Bell pepper fruits were weighed initially before shifting to a cold storage container, and the amount of weight loss that took place during cold storage was determined using the following formula and expressed as percentage:whereW1 is the initial weight (g);W2 is the weight loss under cold storage (g).

2.3. Fruit Firmness

Fruit firmness was measured using a hedonic scale ranging from 1 to 9, extremely soft and extremely hard, respectively [32].

2.4. Total Soluble Solids (TSS)

TSS of the bell pepper was determined by the method described by Dong et al. [33] in °Brix by placing a juice drop on the lens of a handheld refractometer.

2.5. pH

pH from bell pepper fruit juice was expressed by using a digital pH meter (model: Knick 646) [34].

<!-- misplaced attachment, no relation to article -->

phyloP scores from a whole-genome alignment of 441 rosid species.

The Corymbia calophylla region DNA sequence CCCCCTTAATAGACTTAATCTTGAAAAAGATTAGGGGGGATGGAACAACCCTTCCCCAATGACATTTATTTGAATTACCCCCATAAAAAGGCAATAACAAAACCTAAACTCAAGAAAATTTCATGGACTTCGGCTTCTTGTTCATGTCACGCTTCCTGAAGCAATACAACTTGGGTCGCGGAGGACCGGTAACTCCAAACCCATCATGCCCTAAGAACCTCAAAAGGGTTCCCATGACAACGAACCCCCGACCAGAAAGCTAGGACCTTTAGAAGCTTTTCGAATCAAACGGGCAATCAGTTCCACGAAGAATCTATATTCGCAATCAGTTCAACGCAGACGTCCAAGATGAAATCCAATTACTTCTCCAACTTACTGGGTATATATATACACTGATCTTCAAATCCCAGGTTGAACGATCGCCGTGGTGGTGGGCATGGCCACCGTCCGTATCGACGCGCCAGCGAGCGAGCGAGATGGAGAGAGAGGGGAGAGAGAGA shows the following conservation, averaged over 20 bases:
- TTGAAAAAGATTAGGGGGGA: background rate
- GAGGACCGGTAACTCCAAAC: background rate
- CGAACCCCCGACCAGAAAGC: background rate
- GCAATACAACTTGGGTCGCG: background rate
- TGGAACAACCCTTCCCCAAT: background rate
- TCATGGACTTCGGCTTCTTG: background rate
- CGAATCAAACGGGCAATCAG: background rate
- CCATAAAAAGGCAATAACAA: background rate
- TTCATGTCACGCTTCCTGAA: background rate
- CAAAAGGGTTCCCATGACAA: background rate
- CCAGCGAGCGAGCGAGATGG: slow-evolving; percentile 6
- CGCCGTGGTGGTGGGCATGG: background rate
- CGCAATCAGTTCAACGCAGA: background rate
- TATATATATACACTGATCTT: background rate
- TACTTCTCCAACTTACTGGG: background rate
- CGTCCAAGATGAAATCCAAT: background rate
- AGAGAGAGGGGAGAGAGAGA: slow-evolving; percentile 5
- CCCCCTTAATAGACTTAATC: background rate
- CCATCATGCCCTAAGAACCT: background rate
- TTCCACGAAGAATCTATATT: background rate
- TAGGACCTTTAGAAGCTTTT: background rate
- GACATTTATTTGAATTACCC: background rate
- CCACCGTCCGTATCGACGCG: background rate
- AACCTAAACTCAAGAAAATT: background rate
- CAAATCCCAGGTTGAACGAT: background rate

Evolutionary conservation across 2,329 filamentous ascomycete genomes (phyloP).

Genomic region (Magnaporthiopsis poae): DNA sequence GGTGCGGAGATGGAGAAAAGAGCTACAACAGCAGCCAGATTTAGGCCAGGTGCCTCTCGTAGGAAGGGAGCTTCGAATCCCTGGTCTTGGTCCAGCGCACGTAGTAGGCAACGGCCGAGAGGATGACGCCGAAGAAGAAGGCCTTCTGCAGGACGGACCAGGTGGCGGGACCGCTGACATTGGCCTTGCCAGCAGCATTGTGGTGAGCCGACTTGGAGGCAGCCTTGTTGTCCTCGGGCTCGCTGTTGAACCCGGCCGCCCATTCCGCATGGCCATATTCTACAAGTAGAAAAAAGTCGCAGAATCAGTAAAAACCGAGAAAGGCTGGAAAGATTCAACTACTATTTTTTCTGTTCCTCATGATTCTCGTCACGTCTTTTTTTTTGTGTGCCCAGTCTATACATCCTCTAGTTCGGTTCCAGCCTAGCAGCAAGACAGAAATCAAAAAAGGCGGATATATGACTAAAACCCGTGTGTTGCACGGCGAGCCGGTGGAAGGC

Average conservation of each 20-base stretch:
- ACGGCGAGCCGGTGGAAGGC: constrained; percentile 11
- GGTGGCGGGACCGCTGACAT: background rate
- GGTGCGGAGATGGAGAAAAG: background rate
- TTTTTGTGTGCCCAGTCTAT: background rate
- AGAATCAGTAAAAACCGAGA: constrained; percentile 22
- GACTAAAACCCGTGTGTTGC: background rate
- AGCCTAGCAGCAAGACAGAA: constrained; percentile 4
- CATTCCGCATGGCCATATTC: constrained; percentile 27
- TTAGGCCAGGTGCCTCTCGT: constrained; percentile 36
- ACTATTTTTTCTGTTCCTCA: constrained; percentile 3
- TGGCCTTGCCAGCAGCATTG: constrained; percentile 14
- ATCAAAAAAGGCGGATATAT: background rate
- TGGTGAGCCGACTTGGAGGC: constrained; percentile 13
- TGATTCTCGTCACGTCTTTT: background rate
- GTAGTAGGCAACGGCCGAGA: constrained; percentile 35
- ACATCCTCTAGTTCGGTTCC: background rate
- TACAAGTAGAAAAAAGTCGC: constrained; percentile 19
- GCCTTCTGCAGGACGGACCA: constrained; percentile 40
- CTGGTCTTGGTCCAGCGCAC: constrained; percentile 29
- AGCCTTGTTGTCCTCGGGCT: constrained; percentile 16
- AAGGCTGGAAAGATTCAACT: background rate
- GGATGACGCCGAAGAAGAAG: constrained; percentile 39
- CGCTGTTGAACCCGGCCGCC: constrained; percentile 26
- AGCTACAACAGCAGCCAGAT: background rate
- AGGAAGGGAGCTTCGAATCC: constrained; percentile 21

2.6. Titratable Acidity (TA)

TA of the bell pepper juice was determined by the method given by AOAC [34] and calculated as a percentage.

2.7. Ascorbic Acid Content

Ascorbic acid contents from extracted juice of bell pepper were recorded according to the procedure described by Hans [35] and measured as mg/100 g of the edible portion.

2.8. Membrane Leakage

Membrane leakage from bell pepper was measured by using a method described by Wang et al. [36] and expressed as a percentage: % membrane leakage = (1 − leakage after 60 min of incubation/total leakage) × 100.

2.9. Decay Incidence

The degree of decay incidence was evaluated as described by Zheng and Zhang [37]. Fruit surface was observed visually by using a scale ranging from 0 to 5, where 0 means no signs and 5 indicates >50% decay. Decay incidence was calculated using the following formula:

2.10. Chilling Injury (CI)